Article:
President Donald Trump expressed his frustration Thursday with a bipartisan immigration deal in the works in Congress. Some lawmakers insisted on protecting immigrants from Haiti, El Salvador and African countries as part of the agreement. Trump preferred immigrants from Norway.
“Why are we having all these people from shithole countries come here?” the president said during a meeting in the Oval Office, according to the Washington Post. (Trump on Friday denied he said this. A spokesperson on Thursday did not dispute the Post’s reporting. CNN’s Jake Tapper reported that Trump was only referring to the African countries when he made the comment, not Haiti or El Salvador.)
“Why do we need more Haitians?” the president added. “Take them out.”
Trump went on to suggest the U.S. accept more immigrants from places like Norway instead, or from Asian countries that, in his estimation, would better aid the U.S. economically.
By now, Americans are used to Trump’s crude and racist outbursts. But this statement struck an especially sensitive nerve with pundits, politicians and social media users, all of whom sprang into action to either dispute or cosign the comments. CNN anchor Anderson Cooper gave a tearful tribute to the resilience of the Haitian people on-air. Children of African immigrants insisted upon the virtue and hard-won accomplishments of their parents, while other Twitter users pointed to Haiti’s embrace of Jewish refugees during the Second World War as proof of the nation’s high moral character.
One could easily dismiss this spat as a distraction from the Trump administration’s more concrete attacks on civil liberties and regulation. And in some ways, it is. But the real distraction is more profound than just flipping the bird with one hand while looting the country with the other. With a single throwaway remark, Trump successfully goaded the world into debating whether more than 50 majority nonwhite nations have value.
There is nothing new or particularly startling about this, minus perhaps the vulgar language used. Nobel Prize-winning novelist Toni Morrison explained this dynamic 42 years ago, referencing centuries of American and European propaganda that cast people of color as culturally deficient savages.
Here’s what she told a crowd gathered at Portland State University in 1975:
[The] function, the very serious function of racism ... is distraction. It keeps you from doing your work. It keeps you explaining, over and over again, your reason for being. Somebody says you have no language and so you spend 20 years proving that you do. Somebody says your head isn’t shaped properly so you have scientists working on the fact that it is. Somebody says that you have no art so you dredge that up. Somebody says that you have no kingdoms and so you dredge that up. None of that is necessary. There will always be one more thing.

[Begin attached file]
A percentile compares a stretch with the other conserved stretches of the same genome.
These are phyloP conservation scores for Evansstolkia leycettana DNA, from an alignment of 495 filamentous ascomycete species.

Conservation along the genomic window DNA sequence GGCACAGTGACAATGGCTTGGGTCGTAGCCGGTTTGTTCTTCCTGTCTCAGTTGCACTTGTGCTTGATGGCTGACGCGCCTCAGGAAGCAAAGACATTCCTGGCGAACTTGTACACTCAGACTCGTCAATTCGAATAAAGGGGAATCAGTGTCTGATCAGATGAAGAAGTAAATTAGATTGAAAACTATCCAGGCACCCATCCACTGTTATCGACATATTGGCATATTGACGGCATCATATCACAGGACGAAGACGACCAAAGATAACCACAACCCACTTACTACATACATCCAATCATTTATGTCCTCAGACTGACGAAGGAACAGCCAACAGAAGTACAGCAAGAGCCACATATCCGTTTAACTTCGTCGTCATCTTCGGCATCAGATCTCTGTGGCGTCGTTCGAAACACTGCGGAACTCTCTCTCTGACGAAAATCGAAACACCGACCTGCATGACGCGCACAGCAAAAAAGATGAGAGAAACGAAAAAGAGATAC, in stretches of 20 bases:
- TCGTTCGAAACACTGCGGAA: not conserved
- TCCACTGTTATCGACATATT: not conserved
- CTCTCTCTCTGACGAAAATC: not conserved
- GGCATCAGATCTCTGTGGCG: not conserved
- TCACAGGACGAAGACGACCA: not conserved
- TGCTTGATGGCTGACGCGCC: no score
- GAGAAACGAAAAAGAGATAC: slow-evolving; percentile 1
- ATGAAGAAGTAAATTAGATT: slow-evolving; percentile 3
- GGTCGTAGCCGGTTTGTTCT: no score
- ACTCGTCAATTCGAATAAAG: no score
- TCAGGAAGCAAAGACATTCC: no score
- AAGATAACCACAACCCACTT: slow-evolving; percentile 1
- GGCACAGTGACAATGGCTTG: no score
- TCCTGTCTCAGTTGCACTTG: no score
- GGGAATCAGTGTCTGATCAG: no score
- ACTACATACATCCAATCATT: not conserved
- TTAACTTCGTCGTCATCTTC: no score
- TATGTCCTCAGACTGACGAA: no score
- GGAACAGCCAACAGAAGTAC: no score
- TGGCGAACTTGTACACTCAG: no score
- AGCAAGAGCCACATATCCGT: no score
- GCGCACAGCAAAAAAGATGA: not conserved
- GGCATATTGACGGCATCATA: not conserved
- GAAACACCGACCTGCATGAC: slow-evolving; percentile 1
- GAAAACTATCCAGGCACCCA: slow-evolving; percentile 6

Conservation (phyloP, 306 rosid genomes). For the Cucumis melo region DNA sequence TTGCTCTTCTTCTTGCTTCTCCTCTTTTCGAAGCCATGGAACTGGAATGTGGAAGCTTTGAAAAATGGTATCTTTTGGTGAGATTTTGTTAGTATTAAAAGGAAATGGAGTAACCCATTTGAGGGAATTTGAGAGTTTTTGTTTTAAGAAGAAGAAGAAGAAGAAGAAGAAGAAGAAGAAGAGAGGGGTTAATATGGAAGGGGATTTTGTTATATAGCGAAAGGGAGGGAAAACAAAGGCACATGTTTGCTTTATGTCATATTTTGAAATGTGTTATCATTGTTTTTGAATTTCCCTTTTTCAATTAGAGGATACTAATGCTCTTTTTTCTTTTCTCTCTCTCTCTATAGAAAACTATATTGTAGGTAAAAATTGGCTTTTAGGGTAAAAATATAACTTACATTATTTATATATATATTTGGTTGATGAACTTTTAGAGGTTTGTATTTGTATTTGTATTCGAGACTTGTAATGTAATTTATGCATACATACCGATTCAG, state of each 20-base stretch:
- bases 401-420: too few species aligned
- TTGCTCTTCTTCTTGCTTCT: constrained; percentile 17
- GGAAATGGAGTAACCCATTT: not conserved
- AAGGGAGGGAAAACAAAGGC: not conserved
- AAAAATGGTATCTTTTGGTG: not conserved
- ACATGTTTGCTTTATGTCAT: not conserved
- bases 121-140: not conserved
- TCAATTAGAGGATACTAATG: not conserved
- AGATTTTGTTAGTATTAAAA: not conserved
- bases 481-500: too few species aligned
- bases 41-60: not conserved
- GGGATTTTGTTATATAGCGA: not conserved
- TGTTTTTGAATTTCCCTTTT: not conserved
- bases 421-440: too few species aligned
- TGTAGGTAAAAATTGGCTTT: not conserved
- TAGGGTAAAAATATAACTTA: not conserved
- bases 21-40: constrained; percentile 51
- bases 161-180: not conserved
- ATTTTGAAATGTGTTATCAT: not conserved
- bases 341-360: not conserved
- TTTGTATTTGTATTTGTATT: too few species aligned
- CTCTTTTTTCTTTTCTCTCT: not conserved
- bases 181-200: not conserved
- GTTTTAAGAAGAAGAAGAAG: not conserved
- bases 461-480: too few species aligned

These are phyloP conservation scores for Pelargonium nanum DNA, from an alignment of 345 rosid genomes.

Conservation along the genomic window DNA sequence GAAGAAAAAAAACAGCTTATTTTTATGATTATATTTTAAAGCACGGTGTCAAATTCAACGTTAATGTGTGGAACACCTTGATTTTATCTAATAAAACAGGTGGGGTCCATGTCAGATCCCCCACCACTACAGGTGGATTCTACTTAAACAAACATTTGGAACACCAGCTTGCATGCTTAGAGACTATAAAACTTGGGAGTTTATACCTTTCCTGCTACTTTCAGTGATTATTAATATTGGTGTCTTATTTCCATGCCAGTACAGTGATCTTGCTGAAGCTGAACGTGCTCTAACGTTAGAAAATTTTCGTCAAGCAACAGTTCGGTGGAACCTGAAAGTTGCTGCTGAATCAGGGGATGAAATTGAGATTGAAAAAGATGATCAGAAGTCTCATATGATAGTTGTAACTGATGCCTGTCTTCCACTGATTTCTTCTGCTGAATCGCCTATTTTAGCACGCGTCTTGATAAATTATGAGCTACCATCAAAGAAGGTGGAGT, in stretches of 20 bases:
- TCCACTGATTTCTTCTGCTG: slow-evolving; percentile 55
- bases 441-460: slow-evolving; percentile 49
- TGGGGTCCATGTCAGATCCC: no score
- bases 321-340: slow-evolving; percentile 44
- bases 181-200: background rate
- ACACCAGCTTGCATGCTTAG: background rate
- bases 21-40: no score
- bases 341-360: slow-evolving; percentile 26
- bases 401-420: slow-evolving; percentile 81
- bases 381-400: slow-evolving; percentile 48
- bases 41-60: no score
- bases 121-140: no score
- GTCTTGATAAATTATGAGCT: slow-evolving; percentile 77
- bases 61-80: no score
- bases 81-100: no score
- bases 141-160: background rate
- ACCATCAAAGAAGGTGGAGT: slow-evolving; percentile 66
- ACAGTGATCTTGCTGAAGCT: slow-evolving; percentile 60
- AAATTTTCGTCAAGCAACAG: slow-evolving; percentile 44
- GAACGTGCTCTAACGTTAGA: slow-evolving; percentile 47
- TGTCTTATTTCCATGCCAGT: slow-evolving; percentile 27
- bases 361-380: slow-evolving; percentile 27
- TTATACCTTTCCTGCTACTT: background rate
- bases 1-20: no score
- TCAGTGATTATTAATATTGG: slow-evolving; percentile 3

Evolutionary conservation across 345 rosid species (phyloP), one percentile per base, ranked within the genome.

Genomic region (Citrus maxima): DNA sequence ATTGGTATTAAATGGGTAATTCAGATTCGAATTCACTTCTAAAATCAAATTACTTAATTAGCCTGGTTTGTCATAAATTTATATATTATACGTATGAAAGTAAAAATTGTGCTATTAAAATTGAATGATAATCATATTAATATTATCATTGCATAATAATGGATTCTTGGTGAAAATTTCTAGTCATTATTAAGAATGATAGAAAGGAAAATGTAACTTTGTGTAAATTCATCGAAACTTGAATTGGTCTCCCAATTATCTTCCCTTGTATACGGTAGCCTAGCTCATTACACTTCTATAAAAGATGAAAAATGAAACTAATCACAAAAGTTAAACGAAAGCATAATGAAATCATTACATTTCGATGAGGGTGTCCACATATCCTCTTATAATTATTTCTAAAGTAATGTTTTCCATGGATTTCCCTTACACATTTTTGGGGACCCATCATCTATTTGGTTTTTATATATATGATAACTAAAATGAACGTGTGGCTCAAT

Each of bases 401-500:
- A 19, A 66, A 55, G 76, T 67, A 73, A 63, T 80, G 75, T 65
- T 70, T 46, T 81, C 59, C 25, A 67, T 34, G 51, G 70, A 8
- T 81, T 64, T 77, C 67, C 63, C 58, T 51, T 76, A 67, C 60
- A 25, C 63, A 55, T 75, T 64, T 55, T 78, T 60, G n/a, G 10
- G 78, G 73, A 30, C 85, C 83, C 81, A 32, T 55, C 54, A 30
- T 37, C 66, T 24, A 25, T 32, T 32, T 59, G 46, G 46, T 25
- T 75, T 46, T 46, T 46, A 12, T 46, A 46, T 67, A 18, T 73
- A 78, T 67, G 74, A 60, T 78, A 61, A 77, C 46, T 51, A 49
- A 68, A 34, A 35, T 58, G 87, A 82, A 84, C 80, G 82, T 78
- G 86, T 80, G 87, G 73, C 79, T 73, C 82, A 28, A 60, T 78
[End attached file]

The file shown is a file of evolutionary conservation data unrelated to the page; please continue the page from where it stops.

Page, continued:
Remarkably, the burden has now fallen to those who disagree with Trump to prove that millions of Africans, Haitians and Salvadorans have the same inherent worth as Americans and Norwegians. The word “shithole” has now appeared on American TV news more in the last 12 hours than perhaps all of U.S. history combined. It’s an imprecise designation, but seems a proxy for some combination of poverty, blackness and brownness. Reporters are tweeting screenshots of internal newsroom correspondences in which editors are advising them on its proper usage. It is also, apparently, an accepted descriptor for these countries in some conservative media circles already.
“Option A: El Salvador isn’t a ‘shithole,’ so they don’t need 17 years of Temporary Protected Status, and migrants from there should be sent home immediately,” tweeted Fox News anchor Tucker Carlson. “Option B: El Salvador is, in fact, a ‘shithole.’”
The important thing to know is that this debate is unserious. It is not intended to be an intellectually honest conversation about poverty in Africa, gang violence in El Salvador, infrastructure and public health in Haiti in the wake of natural disasters or the devastating legacy of colonialism on indigenous populations worldwide (all ills that plague the U.S. as well, it’s worth noting). It is meant to do little more than challenge the humanity of the people who live in these countries. And that challenge is meant to determine whether they are worthy of life in America.
Unfortunately, that doesn’t mean these comments can be dismissed so easily. Such is the power of bigotry. That it is absurd does not mean one does not have to confront it seriously, or earnestly engage with the fact that it dictates real policy around human migration and citizenship. The reality, as Morrison put it, is that there will always be one more thing. And by the time Haitians, Salvadorans and Africans satisfactorily prove to Trump and his ilk that their homes are not shitholes, and that where they are from does not define who they are, there will still be other ways to mark them as less worthy, other holes out of which they must dig themselves.